The process of developing software using C programming language involves a number of tasks/phases. To successfully develop an application/program we need to have an editor, a compiler, a linker and a loader. Most of the IDE (e.g. Code Blocks, Eclipse, Geany, etc.) for C programming provide all these necessary tools.
C is a compiled programming language. This means that we need to convert our source files (human readable text files) into object files (which can be understood by the machine: microcontroller, computer/laptop).
The process of developing an application in C is described in the picture below:
The first step in developing an application in C is to write/edit the source code. The source code contains all the instructions which needs to be executed by the machine in a text format (understandable by humans).
We can use either a plain text editor (e.g. Notepad) or the editor provided by the IDE. The source code must be written as required by the C language syntax. After the source file is ready, it must be saved as a *.c file.
In order to compile our source file we need a compiler. If we used a simple text editor for our source code, we need to install a C compiler on our machine and invoke it manually using the command prompt. An easier solution is to use an IDE (which should contain a compiler) and just invoke it by pressing a menu button.
The compilation task contains a initial processing phase of the source file. The initial phase is called preprocessing. The prepocessing is executed by a preprocessor invoked by the compiler. The preprocessor looks through the source code for all the lines which are starting with the # (hash) key. These lines are called compiler directives.
One of the compiler’s directive is to include functions which are defined externally from our source code. The preprocessor removes all the compiler directives from the source code but remembers what additional files need to be included later in the process. At the end of the preprocessing a temporary filed will be created, not visible to the user.
After the preprocessing is complete, the compiler kicks in. The compiler converts our source file into an object file. The object file is also named machine code and can be interpreted by the Central Processing Unit of the computer or microcontroller.
The object file is ready but it is missing some undefined references. These undefined references are pieces of code which have to be retrieved form a different place. In our case the undefined reference is the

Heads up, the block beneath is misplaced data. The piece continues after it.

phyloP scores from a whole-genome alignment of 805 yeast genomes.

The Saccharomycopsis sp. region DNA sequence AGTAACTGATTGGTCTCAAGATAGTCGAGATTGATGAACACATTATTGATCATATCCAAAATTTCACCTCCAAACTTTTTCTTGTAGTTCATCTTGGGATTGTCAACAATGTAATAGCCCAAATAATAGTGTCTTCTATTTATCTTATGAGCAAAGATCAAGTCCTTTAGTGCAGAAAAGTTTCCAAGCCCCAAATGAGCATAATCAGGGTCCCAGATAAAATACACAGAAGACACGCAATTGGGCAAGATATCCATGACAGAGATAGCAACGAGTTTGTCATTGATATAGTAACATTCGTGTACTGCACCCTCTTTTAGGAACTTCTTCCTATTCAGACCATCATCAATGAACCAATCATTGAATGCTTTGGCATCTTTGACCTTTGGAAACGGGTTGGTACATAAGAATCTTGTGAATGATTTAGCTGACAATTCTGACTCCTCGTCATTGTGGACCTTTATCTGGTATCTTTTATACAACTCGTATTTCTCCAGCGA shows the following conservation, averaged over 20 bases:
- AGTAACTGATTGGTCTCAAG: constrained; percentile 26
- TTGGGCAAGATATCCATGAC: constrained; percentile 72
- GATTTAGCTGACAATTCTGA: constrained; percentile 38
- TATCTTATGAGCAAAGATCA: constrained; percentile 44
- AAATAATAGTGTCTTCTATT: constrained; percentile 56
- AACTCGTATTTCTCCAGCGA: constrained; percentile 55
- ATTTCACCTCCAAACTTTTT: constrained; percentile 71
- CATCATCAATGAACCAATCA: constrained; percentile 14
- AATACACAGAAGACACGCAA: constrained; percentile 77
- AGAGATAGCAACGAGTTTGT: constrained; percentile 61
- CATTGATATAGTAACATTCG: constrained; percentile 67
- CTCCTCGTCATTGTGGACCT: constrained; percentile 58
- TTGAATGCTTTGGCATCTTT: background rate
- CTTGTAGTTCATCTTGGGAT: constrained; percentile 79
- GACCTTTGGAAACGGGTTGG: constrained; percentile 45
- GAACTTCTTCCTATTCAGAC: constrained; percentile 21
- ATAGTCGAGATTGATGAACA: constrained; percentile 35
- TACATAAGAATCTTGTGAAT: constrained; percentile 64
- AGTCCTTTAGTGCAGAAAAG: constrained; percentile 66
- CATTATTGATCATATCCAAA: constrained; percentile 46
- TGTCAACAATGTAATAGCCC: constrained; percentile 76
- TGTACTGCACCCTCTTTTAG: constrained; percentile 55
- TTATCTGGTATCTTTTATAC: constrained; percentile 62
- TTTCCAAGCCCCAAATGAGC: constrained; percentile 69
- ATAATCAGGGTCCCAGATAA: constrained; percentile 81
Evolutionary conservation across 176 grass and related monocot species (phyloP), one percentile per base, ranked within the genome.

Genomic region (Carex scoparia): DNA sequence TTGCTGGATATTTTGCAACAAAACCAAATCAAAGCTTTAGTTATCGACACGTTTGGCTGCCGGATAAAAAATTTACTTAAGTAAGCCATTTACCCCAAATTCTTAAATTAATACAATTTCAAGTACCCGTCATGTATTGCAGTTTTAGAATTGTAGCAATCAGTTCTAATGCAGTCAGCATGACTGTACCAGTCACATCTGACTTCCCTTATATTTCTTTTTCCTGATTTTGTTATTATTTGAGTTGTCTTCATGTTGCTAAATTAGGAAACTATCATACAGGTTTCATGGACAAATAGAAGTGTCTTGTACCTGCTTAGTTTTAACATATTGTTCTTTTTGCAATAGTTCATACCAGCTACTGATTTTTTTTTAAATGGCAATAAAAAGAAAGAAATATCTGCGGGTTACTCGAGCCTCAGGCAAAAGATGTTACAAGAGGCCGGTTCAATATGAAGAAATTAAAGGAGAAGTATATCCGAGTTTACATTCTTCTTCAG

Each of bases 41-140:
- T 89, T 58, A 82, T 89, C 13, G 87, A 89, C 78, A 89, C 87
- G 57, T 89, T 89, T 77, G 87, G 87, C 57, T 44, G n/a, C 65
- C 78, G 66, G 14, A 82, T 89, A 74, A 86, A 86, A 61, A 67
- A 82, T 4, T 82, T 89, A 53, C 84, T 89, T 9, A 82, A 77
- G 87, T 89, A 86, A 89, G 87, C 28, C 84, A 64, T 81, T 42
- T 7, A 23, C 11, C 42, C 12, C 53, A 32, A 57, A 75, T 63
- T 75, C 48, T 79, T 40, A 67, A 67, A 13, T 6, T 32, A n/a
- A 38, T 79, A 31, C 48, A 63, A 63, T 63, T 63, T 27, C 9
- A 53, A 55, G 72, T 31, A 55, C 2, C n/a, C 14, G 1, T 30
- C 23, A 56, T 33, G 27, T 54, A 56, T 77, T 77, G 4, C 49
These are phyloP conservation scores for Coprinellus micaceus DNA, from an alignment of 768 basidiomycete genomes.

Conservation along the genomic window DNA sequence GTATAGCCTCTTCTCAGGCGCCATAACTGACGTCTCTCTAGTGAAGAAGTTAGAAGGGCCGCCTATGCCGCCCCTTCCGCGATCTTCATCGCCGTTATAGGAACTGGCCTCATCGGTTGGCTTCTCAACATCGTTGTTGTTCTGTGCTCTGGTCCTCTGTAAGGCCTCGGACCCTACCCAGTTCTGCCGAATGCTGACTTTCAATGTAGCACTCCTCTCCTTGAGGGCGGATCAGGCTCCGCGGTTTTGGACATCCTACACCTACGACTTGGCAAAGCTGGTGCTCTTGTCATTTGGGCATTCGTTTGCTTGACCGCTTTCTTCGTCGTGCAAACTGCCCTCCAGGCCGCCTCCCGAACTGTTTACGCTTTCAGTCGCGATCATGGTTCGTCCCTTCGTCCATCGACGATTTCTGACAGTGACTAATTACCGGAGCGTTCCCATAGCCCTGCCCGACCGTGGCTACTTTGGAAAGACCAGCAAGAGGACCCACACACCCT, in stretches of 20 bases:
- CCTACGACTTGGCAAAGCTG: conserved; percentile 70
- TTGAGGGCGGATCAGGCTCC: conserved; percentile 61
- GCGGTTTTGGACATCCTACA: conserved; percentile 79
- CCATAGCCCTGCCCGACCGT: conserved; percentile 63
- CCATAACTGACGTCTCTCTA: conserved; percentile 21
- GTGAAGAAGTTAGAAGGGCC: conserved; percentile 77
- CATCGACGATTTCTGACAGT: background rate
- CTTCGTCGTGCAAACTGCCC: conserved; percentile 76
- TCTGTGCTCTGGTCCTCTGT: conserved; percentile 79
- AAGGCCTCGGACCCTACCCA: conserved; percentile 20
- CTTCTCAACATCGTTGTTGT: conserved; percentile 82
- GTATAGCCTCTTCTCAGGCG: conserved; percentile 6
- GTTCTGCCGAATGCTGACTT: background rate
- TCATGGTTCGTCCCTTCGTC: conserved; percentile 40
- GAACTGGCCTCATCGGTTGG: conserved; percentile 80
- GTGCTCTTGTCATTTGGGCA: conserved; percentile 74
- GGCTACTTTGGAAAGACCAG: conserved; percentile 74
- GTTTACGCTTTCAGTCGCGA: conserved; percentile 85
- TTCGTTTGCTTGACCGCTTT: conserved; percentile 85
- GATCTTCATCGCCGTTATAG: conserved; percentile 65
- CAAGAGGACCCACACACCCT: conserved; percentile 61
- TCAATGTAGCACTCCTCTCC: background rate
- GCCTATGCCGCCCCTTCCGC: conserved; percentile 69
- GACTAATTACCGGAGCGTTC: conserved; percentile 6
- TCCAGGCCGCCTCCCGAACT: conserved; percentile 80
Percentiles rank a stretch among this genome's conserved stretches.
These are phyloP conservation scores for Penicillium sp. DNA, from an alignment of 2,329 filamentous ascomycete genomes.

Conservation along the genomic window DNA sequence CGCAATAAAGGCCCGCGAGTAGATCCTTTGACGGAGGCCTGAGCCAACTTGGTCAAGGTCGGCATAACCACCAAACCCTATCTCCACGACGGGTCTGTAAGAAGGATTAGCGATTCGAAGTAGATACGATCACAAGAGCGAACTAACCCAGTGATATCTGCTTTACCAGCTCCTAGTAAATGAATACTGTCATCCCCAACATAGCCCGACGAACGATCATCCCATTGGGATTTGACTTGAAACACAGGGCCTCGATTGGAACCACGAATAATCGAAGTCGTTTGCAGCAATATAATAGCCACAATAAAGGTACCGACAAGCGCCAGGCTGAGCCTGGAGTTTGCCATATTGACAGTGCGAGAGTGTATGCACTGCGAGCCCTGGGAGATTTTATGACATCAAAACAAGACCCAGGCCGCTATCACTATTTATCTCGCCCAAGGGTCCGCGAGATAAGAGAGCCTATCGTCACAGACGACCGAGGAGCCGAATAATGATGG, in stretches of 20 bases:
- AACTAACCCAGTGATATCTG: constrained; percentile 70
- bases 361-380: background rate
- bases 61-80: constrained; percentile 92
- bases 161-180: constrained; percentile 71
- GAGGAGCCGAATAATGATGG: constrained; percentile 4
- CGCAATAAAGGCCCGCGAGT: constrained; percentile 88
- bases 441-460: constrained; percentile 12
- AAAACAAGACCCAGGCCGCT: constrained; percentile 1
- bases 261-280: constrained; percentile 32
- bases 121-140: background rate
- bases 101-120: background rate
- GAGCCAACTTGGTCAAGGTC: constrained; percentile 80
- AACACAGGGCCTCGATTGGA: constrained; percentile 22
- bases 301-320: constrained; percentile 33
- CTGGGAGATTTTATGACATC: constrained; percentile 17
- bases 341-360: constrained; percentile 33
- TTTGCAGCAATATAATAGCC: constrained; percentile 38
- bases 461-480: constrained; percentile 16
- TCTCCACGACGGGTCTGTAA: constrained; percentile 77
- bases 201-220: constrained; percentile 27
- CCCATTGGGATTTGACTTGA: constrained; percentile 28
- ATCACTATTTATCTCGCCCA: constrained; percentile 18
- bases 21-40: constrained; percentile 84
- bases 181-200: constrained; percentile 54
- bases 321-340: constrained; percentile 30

printf() function. We know from where to get the code for this function because it was specified by the compiler directive (
stdio.h is a header file (extension *.h) which, among other things, includes the declaration of our
printf() function. By including the header file, we specify where to find the definition of the
At this stage we need to put together all our files used by our application. This means that we need to have the object files and the static library files for the external functions. The static library files (*.lib) contain the definition of the external functions used in our source file. In our particular case the static library file will contain the machine code of the
The linking is performed by a linker. It will search all the object files and replace all the undefined references with the referenced machine code within the library files. At the end of the linking process we are going to have an executable file (e.g. *.exe for Windows applications, *.hex for microcontrollers).
The final step is the loading of the program file into the computer’s memory so that it can be executed. This is performed by a loader. Usually the linked will include the loader into the executable file. When we run the executable it will trigger the loader which will load the program into the memory and the execution will begin.
For a microcontroller application the loading task is basically the reprogramming of the Flash memory with our newly created executable file (*.hex).
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